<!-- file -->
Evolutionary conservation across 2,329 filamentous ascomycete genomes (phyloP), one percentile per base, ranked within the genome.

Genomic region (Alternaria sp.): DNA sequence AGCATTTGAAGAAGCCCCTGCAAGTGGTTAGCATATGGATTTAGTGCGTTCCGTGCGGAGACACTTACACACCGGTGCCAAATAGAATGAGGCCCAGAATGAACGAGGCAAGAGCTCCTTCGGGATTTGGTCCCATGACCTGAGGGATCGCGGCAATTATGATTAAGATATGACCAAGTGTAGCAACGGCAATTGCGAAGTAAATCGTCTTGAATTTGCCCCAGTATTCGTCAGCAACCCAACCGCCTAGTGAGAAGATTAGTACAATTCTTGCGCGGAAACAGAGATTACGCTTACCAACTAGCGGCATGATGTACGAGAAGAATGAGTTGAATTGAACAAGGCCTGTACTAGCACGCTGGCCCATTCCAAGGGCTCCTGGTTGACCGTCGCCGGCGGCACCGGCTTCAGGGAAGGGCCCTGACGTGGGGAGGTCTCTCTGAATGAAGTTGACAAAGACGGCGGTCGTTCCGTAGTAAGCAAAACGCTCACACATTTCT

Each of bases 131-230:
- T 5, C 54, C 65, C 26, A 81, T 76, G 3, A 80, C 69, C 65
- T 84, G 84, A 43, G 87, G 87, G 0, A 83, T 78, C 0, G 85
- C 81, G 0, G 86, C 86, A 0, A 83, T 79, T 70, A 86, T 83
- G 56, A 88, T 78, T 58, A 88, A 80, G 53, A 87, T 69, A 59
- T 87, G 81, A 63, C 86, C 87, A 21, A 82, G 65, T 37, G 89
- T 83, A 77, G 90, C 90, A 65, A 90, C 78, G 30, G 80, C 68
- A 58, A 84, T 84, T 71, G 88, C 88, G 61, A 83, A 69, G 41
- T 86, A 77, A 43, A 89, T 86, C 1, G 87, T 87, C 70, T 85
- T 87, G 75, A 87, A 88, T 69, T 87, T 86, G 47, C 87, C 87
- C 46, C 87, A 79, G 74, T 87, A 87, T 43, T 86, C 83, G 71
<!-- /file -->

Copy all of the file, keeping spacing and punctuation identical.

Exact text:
Evolutionary conservation across 2,329 filamentous ascomycete genomes (phyloP), one percentile per base, ranked within the genome.

Genomic region (Alternaria sp.): DNA sequence AGCATTTGAAGAAGCCCCTGCAAGTGGTTAGCATATGGATTTAGTGCGTTCCGTGCGGAGACACTTACACACCGGTGCCAAATAGAATGAGGCCCAGAATGAACGAGGCAAGAGCTCCTTCGGGATTTGGTCCCATGACCTGAGGGATCGCGGCAATTATGATTAAGATATGACCAAGTGTAGCAACGGCAATTGCGAAGTAAATCGTCTTGAATTTGCCCCAGTATTCGTCAGCAACCCAACCGCCTAGTGAGAAGATTAGTACAATTCTTGCGCGGAAACAGAGATTACGCTTACCAACTAGCGGCATGATGTACGAGAAGAATGAGTTGAATTGAACAAGGCCTGTACTAGCACGCTGGCCCATTCCAAGGGCTCCTGGTTGACCGTCGCCGGCGGCACCGGCTTCAGGGAAGGGCCCTGACGTGGGGAGGTCTCTCTGAATGAAGTTGACAAAGACGGCGGTCGTTCCGTAGTAAGCAAAACGCTCACACATTTCT

Each of bases 131-230:
- T 5, C 54, C 65, C 26, A 81, T 76, G 3, A 80, C 69, C 65
- T 84, G 84, A 43, G 87, G 87, G 0, A 83, T 78, C 0, G 85
- C 81, G 0, G 86, C 86, A 0, A 83, T 79, T 70, A 86, T 83
- G 56, A 88, T 78, T 58, A 88, A 80, G 53, A 87, T 69, A 59
- T 87, G 81, A 63, C 86, C 87, A 21, A 82, G 65, T 37, G 89
- T 83, A 77, G 90, C 90, A 65, A 90, C 78, G 30, G 80, C 68
- A 58, A 84, T 84, T 71, G 88, C 88, G 61, A 83, A 69, G 41
- T 86, A 77, A 43, A 89, T 86, C 1, G 87, T 87, C 70, T 85
- T 87, G 75, A 87, A 88, T 69, T 87, T 86, G 47, C 87, C 87
- C 46, C 87, A 79, G 74, T 87, A 87, T 43, T 86, C 83, G 71